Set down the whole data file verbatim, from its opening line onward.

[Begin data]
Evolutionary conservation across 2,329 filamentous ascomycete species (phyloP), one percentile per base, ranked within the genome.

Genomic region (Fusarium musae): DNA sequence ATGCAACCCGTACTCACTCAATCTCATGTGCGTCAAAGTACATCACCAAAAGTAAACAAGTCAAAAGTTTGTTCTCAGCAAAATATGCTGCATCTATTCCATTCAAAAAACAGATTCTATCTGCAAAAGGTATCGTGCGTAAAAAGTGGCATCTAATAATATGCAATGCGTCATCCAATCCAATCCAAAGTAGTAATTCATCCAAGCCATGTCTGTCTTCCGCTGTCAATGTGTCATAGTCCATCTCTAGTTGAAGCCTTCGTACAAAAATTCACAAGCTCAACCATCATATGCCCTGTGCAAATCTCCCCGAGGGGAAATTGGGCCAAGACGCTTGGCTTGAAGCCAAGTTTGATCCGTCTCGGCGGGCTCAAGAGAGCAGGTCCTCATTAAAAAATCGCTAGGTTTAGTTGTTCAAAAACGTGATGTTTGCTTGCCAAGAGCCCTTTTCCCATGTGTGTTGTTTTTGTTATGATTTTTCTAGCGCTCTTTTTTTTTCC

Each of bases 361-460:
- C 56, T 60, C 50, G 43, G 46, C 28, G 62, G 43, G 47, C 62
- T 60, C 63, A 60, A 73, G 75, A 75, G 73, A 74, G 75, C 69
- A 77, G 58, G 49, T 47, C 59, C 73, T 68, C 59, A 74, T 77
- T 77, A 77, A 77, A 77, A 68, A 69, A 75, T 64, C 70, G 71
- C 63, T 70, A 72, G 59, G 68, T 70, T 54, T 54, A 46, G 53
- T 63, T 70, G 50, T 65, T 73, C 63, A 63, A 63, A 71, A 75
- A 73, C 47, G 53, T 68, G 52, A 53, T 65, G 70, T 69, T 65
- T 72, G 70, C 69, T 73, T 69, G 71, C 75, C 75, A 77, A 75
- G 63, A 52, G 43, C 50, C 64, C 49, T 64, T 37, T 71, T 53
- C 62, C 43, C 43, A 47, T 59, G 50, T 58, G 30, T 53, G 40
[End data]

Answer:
Evolutionary conservation across 2,329 filamentous ascomycete species (phyloP), one percentile per base, ranked within the genome.

Genomic region (Fusarium musae): DNA sequence ATGCAACCCGTACTCACTCAATCTCATGTGCGTCAAAGTACATCACCAAAAGTAAACAAGTCAAAAGTTTGTTCTCAGCAAAATATGCTGCATCTATTCCATTCAAAAAACAGATTCTATCTGCAAAAGGTATCGTGCGTAAAAAGTGGCATCTAATAATATGCAATGCGTCATCCAATCCAATCCAAAGTAGTAATTCATCCAAGCCATGTCTGTCTTCCGCTGTCAATGTGTCATAGTCCATCTCTAGTTGAAGCCTTCGTACAAAAATTCACAAGCTCAACCATCATATGCCCTGTGCAAATCTCCCCGAGGGGAAATTGGGCCAAGACGCTTGGCTTGAAGCCAAGTTTGATCCGTCTCGGCGGGCTCAAGAGAGCAGGTCCTCATTAAAAAATCGCTAGGTTTAGTTGTTCAAAAACGTGATGTTTGCTTGCCAAGAGCCCTTTTCCCATGTGTGTTGTTTTTGTTATGATTTTTCTAGCGCTCTTTTTTTTTCC

Each of bases 361-460:
- C 56, T 60, C 50, G 43, G 46, C 28, G 62, G 43, G 47, C 62
- T 60, C 63, A 60, A 73, G 75, A 75, G 73, A 74, G 75, C 69
- A 77, G 58, G 49, T 47, C 59, C 73, T 68, C 59, A 74, T 77
- T 77, A 77, A 77, A 77, A 68, A 69, A 75, T 64, C 70, G 71
- C 63, T 70, A 72, G 59, G 68, T 70, T 54, T 54, A 46, G 53
- T 63, T 70, G 50, T 65, T 73, C 63, A 63, A 63, A 71, A 75
- A 73, C 47, G 53, T 68, G 52, A 53, T 65, G 70, T 69, T 65
- T 72, G 70, C 69, T 73, T 69, G 71, C 75, C 75, A 77, A 75
- G 63, A 52, G 43, C 50, C 64, C 49, T 64, T 37, T 71, T 53
- C 62, C 43, C 43, A 47, T 59, G 50, T 58, G 30, T 53, G 40